So most people, when they do the responsible thing, they quit the band and go to college. And for me, the responsible thing was to quit college and go back to the band. So my life has been opposite.

So I've been a daddy this whole time all the way through, and now I've got more kids, younger and everything, that whether I want tattoos or not, I have mouths to feed. Back when I wasn't famous... I'm not famous now, but back when nobody gave a crap bout Rev. Horton Heat, I would have to pay for those tattoos myself. So there's a balance there: do I pay my child support or do I get a tattoo?

Songfacts: I read that your name is inspired partially by the old singer Johnny Horton. What does his music mean to you?
Johnny Horton was a country/rockabilly singer in the '50s and '60s that gained fame by singing semi-folk, saga songs that were instrumental in powering the historical ballad craze. Perhaps his biggest song was "Battle of New Orleans." Written by Jimmy Driftwood, it won the 1960 Grammy Award for Best Country & Western Recording. Other significant Horton recordings included "North to Alaska," which was used in John Wayne's movie of the same name, and "Sink the Bismarck." In addition to his country success, Horton is also a member of the Rockabilly Hall of Fame.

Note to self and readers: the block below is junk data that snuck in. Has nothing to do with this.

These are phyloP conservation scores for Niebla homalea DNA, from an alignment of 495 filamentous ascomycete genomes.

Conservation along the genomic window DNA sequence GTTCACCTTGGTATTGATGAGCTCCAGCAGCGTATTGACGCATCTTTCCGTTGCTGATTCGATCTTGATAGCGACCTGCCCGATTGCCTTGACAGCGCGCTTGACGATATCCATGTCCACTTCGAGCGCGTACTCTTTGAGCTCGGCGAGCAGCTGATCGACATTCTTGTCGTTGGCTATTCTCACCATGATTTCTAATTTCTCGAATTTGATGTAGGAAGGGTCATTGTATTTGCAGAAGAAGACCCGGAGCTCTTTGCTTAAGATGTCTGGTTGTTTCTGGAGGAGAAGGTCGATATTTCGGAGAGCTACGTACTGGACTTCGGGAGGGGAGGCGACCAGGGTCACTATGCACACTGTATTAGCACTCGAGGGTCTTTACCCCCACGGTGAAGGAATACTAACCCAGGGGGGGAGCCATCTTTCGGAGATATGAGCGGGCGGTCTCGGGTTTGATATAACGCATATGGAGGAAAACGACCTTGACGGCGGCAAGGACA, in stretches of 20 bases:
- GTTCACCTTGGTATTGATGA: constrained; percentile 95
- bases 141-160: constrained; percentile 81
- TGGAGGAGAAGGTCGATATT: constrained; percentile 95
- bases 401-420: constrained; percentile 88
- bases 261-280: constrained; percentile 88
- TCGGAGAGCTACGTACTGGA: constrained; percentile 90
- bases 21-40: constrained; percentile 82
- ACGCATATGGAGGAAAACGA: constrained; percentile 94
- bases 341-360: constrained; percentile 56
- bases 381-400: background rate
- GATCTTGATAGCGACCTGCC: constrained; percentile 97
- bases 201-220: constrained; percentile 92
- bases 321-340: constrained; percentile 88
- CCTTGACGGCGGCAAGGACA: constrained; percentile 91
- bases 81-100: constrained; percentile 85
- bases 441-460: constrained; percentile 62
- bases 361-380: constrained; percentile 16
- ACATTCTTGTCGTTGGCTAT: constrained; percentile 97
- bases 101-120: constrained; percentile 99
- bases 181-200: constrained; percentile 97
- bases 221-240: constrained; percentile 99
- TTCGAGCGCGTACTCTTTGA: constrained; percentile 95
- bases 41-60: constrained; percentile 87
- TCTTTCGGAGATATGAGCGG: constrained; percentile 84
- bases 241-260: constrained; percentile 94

Jim: Well, I like Johnny Horton, "Honky Tonk Man" and then all of his great commercial hits. I loved "North to Alaska" and "Battle of New Orleans" and all that stuff. But I got the nickname Horton from a club owner, so there are actually other artists besides Johnny Horton. Sam Phillips was the guy that owned Sun Studios in Memphis, which was called Memphis Recording Service at the time. He's the guy that had Sun Records in Memphis and discovered Elvis Presley and Carl Perkins and Johnny Cash, Roy Orbison, Jerry Lee Lewis, and Charlie Rich, tons of other great artists that are kind of under the radar, and I was very influenced by that record label and a lot of the mid-century rockabilly guys, from Johnny Burnette and the Rock & Roll trio, Eddie Cochran.